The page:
The composer Henry Threadgill, who grew up in a family of musicians and began playing music when he was five, taking piano lessons at nine, a student at Wilson Junior College and the American Conservatory of Music, as well as the Longy School of Music, Threadgill has been creative and prolific, becoming an icon of experimentation. Henry Threadgill, a musician of piano, flute, and saxophone, was a member of the Association for the Advancement of Creative Musicians, in which he and other musicians pursued new avenues and supported each other’s work. Other association members included Muhal Richard Abrams, Anthony Braxton, Joseph Jarman, Amina Claudine Meyers, Roscoe Mitchell, and Leo Wadada Smith. “If you couldn’t give one hundred percent to that person’s vision, then you couldn’t stay,” Threadgill told interviewer Daniel Fischlin at the Guelph Jazz Festival (September 9, 2011; documented by Critical Studies in Improvisation, Vol. 7, No. 2, 2011). Inspired by Lester Young, Wardell Gray, John Coltrane, and Sonny Rollins, Henry Threadgill has gone places his heroes did not imagine.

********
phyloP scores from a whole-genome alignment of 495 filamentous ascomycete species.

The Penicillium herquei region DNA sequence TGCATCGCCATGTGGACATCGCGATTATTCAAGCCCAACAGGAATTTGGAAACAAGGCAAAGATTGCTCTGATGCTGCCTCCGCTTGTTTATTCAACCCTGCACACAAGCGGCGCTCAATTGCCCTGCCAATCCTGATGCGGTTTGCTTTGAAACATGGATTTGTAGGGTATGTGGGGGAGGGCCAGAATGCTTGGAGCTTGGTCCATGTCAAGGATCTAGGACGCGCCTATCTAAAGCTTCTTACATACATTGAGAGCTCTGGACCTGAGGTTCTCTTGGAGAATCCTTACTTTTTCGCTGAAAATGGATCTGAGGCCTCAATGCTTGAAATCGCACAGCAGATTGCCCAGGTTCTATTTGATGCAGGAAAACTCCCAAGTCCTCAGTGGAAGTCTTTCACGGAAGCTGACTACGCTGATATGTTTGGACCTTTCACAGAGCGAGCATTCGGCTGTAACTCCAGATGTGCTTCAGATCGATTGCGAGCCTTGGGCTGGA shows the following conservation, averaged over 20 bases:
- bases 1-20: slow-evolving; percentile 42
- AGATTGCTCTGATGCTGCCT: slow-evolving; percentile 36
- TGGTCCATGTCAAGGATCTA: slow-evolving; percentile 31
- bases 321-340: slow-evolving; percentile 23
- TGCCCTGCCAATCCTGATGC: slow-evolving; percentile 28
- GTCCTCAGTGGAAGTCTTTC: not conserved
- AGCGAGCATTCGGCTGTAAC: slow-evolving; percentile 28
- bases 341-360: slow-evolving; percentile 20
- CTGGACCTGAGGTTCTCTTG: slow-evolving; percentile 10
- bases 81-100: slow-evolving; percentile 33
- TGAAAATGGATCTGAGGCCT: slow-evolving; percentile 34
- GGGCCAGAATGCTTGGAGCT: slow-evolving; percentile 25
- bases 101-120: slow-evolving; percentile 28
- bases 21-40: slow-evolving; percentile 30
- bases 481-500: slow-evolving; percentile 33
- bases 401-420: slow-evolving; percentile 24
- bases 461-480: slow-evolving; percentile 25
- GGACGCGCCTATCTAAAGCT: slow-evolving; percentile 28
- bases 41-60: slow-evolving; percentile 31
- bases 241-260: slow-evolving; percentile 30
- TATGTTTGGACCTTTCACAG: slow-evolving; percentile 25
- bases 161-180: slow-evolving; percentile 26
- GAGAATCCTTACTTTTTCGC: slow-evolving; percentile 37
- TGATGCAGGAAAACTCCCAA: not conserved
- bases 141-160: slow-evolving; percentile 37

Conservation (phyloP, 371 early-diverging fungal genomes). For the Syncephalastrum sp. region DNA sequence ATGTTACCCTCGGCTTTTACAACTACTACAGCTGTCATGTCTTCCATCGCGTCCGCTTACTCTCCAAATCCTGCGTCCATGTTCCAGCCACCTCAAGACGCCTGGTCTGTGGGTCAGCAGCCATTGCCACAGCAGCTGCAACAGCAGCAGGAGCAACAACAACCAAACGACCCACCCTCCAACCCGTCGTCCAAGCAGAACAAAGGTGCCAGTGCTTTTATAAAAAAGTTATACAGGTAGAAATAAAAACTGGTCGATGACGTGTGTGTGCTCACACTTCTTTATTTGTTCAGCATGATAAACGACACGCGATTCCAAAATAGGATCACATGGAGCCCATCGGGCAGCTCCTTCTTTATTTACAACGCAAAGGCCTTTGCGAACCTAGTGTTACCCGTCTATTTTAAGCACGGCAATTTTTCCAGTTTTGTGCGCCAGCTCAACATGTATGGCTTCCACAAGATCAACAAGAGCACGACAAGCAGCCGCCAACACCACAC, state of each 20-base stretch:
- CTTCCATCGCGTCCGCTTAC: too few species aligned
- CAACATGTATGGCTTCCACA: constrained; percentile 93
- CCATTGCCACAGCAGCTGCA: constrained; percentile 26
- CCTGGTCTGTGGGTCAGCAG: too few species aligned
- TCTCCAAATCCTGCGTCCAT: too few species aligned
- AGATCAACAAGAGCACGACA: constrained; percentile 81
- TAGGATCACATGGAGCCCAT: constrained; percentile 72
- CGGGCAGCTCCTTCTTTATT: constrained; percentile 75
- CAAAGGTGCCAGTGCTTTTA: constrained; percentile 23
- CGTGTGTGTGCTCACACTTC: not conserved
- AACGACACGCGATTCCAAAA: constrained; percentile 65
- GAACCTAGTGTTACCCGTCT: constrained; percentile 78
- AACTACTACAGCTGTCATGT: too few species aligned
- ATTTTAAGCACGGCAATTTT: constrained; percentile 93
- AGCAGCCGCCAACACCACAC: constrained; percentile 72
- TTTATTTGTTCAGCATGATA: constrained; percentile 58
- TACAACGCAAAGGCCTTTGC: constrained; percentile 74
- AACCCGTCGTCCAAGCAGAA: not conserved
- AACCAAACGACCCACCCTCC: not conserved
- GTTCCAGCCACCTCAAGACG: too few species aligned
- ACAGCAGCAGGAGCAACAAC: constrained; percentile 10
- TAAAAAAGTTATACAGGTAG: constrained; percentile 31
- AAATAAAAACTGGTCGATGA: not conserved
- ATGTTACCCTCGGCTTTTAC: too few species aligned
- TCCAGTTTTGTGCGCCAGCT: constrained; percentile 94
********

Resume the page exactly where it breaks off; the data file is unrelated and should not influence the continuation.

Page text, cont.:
Threadgill, interested in many of the arts, had a comprehensive bohemian sensibility; and, with a strong sense of musical conception, he is considered an eloquent and original composer in the field of creative, improvised music. He has spoken of not being confined by the European classical tradition, or the focus on the major/minor system of notation. His well-rehearsed band Zooid, which has lasted a dozen years (and succeeds Threadgill’s previous groups Air, Sextett, and Very Very Circus), has included acoustic guitar, cello, drums, oud, and tuba; and Liberty Ellman is the acoustic guitarist and Stomu Takeishi the acoustic bass guitarist, Christopher Hoffman the cellist, Elliot Humberto Kavee the drummer, and Jose Davila the player of tuba and trombone. (The oud player Tarik Benbrahim is no longer with the group.) Henry Threadgill has described the group’s musical language as “an intervallic language. It’s an intervallic language that’s kind of like serialism. Serialism is like when you have so many pitches, generally 12 pitches, but you can serialize stuff with six pitches, seven pitches, whatever. But we generally think of Schoenberg and 12 pitches. Well, the language, the compositional language, the musical language, the harmonic, contrapuntal, melodic language is such that we move from one series of intervals to another series of intervals throughout a piece of music” (Journalist Hank Shteamer, The Wire, Issue 309, November 2009). Yet, Threadgill prefers his group play ideas rather than methodologies.